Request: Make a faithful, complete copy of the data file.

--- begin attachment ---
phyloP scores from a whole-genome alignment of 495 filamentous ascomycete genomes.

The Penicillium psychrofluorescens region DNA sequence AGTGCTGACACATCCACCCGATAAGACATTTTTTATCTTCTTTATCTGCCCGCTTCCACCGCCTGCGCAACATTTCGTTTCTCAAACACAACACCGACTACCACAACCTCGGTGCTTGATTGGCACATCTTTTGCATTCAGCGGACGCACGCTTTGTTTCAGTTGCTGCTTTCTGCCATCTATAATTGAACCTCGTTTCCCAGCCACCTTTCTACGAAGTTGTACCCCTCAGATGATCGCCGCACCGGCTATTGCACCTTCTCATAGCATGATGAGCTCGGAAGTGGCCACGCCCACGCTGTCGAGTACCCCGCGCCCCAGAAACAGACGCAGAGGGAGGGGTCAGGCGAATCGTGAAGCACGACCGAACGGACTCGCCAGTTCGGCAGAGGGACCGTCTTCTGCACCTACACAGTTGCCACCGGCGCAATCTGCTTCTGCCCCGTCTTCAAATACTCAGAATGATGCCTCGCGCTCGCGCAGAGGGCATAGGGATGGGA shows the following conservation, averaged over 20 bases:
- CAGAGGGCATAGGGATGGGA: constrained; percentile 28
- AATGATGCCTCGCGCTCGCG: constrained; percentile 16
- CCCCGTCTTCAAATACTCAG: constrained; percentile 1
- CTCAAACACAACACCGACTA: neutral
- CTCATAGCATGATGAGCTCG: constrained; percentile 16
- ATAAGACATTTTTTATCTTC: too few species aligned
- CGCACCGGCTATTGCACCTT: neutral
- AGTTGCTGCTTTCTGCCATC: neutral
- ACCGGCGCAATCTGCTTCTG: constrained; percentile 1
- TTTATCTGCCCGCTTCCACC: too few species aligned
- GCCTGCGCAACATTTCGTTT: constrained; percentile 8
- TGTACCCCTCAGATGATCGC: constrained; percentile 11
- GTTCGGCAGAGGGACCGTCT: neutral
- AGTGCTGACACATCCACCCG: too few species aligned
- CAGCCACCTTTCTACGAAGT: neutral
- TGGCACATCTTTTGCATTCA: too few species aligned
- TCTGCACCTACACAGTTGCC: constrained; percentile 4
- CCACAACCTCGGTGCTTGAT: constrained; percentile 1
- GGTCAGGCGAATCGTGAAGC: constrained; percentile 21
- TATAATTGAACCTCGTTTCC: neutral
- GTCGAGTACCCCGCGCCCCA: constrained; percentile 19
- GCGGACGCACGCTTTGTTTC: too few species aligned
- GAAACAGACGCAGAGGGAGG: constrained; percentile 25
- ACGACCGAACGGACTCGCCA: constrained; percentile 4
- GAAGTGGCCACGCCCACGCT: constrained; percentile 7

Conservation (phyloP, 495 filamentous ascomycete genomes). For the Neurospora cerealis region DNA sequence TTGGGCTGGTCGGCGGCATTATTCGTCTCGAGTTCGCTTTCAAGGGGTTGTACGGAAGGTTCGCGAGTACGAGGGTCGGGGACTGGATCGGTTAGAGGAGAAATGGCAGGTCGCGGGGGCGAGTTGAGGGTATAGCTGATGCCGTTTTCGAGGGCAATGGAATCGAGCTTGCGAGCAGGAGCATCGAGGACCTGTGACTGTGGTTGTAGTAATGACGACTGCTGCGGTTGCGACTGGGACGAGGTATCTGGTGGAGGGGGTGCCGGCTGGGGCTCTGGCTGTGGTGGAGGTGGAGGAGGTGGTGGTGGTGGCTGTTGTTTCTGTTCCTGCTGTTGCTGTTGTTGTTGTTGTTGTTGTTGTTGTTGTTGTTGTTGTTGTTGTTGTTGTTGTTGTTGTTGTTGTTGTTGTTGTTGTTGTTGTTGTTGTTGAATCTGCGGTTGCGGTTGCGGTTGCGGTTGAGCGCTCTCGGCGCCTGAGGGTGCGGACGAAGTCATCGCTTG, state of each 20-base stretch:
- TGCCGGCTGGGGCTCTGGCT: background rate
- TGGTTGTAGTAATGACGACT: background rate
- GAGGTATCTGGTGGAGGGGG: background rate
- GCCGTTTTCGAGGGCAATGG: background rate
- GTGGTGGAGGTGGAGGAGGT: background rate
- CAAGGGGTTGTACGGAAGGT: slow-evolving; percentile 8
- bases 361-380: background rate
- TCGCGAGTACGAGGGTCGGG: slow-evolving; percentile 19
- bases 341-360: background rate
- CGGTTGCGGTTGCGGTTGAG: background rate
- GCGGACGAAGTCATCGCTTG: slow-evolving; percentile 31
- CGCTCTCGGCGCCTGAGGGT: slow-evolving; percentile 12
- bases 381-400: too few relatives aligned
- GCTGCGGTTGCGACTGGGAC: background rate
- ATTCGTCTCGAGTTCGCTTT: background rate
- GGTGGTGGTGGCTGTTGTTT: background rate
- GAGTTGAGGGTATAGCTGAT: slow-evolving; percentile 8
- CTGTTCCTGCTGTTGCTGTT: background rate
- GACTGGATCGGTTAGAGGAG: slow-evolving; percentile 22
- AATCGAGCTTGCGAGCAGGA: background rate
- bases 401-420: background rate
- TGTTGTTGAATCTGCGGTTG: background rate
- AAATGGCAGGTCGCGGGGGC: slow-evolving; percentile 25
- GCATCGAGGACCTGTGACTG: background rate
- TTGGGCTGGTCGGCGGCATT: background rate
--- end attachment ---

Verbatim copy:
phyloP scores from a whole-genome alignment of 495 filamentous ascomycete genomes.

The Penicillium psychrofluorescens region DNA sequence AGTGCTGACACATCCACCCGATAAGACATTTTTTATCTTCTTTATCTGCCCGCTTCCACCGCCTGCGCAACATTTCGTTTCTCAAACACAACACCGACTACCACAACCTCGGTGCTTGATTGGCACATCTTTTGCATTCAGCGGACGCACGCTTTGTTTCAGTTGCTGCTTTCTGCCATCTATAATTGAACCTCGTTTCCCAGCCACCTTTCTACGAAGTTGTACCCCTCAGATGATCGCCGCACCGGCTATTGCACCTTCTCATAGCATGATGAGCTCGGAAGTGGCCACGCCCACGCTGTCGAGTACCCCGCGCCCCAGAAACAGACGCAGAGGGAGGGGTCAGGCGAATCGTGAAGCACGACCGAACGGACTCGCCAGTTCGGCAGAGGGACCGTCTTCTGCACCTACACAGTTGCCACCGGCGCAATCTGCTTCTGCCCCGTCTTCAAATACTCAGAATGATGCCTCGCGCTCGCGCAGAGGGCATAGGGATGGGA shows the following conservation, averaged over 20 bases:
- CAGAGGGCATAGGGATGGGA: constrained; percentile 28
- AATGATGCCTCGCGCTCGCG: constrained; percentile 16
- CCCCGTCTTCAAATACTCAG: constrained; percentile 1
- CTCAAACACAACACCGACTA: neutral
- CTCATAGCATGATGAGCTCG: constrained; percentile 16
- ATAAGACATTTTTTATCTTC: too few species aligned
- CGCACCGGCTATTGCACCTT: neutral
- AGTTGCTGCTTTCTGCCATC: neutral
- ACCGGCGCAATCTGCTTCTG: constrained; percentile 1
- TTTATCTGCCCGCTTCCACC: too few species aligned
- GCCTGCGCAACATTTCGTTT: constrained; percentile 8
- TGTACCCCTCAGATGATCGC: constrained; percentile 11
- GTTCGGCAGAGGGACCGTCT: neutral
- AGTGCTGACACATCCACCCG: too few species aligned
- CAGCCACCTTTCTACGAAGT: neutral
- TGGCACATCTTTTGCATTCA: too few species aligned
- TCTGCACCTACACAGTTGCC: constrained; percentile 4
- CCACAACCTCGGTGCTTGAT: constrained; percentile 1
- GGTCAGGCGAATCGTGAAGC: constrained; percentile 21
- TATAATTGAACCTCGTTTCC: neutral
- GTCGAGTACCCCGCGCCCCA: constrained; percentile 19
- GCGGACGCACGCTTTGTTTC: too few species aligned
- GAAACAGACGCAGAGGGAGG: constrained; percentile 25
- ACGACCGAACGGACTCGCCA: constrained; percentile 4
- GAAGTGGCCACGCCCACGCT: constrained; percentile 7

Conservation (phyloP, 495 filamentous ascomycete genomes). For the Neurospora cerealis region DNA sequence TTGGGCTGGTCGGCGGCATTATTCGTCTCGAGTTCGCTTTCAAGGGGTTGTACGGAAGGTTCGCGAGTACGAGGGTCGGGGACTGGATCGGTTAGAGGAGAAATGGCAGGTCGCGGGGGCGAGTTGAGGGTATAGCTGATGCCGTTTTCGAGGGCAATGGAATCGAGCTTGCGAGCAGGAGCATCGAGGACCTGTGACTGTGGTTGTAGTAATGACGACTGCTGCGGTTGCGACTGGGACGAGGTATCTGGTGGAGGGGGTGCCGGCTGGGGCTCTGGCTGTGGTGGAGGTGGAGGAGGTGGTGGTGGTGGCTGTTGTTTCTGTTCCTGCTGTTGCTGTTGTTGTTGTTGTTGTTGTTGTTGTTGTTGTTGTTGTTGTTGTTGTTGTTGTTGTTGTTGTTGTTGTTGTTGTTGTTGTTGTTGTTGTTGAATCTGCGGTTGCGGTTGCGGTTGCGGTTGAGCGCTCTCGGCGCCTGAGGGTGCGGACGAAGTCATCGCTTG, state of each 20-base stretch:
- TGCCGGCTGGGGCTCTGGCT: background rate
- TGGTTGTAGTAATGACGACT: background rate
- GAGGTATCTGGTGGAGGGGG: background rate
- GCCGTTTTCGAGGGCAATGG: background rate
- GTGGTGGAGGTGGAGGAGGT: background rate
- CAAGGGGTTGTACGGAAGGT: slow-evolving; percentile 8
- bases 361-380: background rate
- TCGCGAGTACGAGGGTCGGG: slow-evolving; percentile 19
- bases 341-360: background rate
- CGGTTGCGGTTGCGGTTGAG: background rate
- GCGGACGAAGTCATCGCTTG: slow-evolving; percentile 31
- CGCTCTCGGCGCCTGAGGGT: slow-evolving; percentile 12
- bases 381-400: too few relatives aligned
- GCTGCGGTTGCGACTGGGAC: background rate
- ATTCGTCTCGAGTTCGCTTT: background rate
- GGTGGTGGTGGCTGTTGTTT: background rate
- GAGTTGAGGGTATAGCTGAT: slow-evolving; percentile 8
- CTGTTCCTGCTGTTGCTGTT: background rate
- GACTGGATCGGTTAGAGGAG: slow-evolving; percentile 22
- AATCGAGCTTGCGAGCAGGA: background rate
- bases 401-420: background rate
- TGTTGTTGAATCTGCGGTTG: background rate
- AAATGGCAGGTCGCGGGGGC: slow-evolving; percentile 25
- GCATCGAGGACCTGTGACTG: background rate
- TTGGGCTGGTCGGCGGCATT: background rate